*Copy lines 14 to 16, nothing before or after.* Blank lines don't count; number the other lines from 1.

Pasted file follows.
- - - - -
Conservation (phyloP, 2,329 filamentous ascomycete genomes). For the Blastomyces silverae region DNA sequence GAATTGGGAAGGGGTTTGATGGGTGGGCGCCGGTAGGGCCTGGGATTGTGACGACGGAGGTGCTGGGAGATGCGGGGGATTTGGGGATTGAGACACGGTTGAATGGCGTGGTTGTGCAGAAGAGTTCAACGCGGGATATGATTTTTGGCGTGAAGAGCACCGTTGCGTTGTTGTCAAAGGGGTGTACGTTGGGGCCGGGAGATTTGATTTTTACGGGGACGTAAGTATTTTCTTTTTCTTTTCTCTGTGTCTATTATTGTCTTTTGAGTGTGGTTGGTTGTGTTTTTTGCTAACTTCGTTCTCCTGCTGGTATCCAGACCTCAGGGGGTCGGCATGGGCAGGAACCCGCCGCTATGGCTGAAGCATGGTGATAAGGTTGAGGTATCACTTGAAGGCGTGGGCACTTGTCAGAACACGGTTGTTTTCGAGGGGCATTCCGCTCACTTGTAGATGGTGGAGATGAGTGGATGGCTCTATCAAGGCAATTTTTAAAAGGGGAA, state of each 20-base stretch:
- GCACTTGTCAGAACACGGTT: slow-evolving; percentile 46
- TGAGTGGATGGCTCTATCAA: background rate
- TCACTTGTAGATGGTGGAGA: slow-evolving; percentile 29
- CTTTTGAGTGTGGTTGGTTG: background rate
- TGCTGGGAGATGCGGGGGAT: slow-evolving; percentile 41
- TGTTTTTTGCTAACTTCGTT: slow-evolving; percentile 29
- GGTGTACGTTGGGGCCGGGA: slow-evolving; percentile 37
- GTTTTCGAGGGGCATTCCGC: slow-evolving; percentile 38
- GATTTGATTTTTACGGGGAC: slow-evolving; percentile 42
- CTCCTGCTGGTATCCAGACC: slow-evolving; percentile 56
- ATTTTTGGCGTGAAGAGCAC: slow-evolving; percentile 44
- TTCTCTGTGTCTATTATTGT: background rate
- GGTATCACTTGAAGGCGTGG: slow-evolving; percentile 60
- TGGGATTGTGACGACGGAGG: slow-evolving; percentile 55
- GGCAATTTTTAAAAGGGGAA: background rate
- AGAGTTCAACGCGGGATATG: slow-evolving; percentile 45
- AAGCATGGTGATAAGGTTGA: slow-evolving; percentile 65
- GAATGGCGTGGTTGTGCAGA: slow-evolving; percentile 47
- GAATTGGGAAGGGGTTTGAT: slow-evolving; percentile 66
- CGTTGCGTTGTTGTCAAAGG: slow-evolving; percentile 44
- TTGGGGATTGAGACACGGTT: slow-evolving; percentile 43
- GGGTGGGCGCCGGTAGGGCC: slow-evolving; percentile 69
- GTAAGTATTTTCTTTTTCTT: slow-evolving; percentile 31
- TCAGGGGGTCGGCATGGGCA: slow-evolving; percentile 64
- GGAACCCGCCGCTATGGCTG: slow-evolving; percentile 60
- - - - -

- GGTATCACTTGAAGGCGTGG: slow-evolving; percentile 60
- TGGGATTGTGACGACGGAGG: slow-evolving; percentile 55
- GGCAATTTTTAAAAGGGGAA: background rate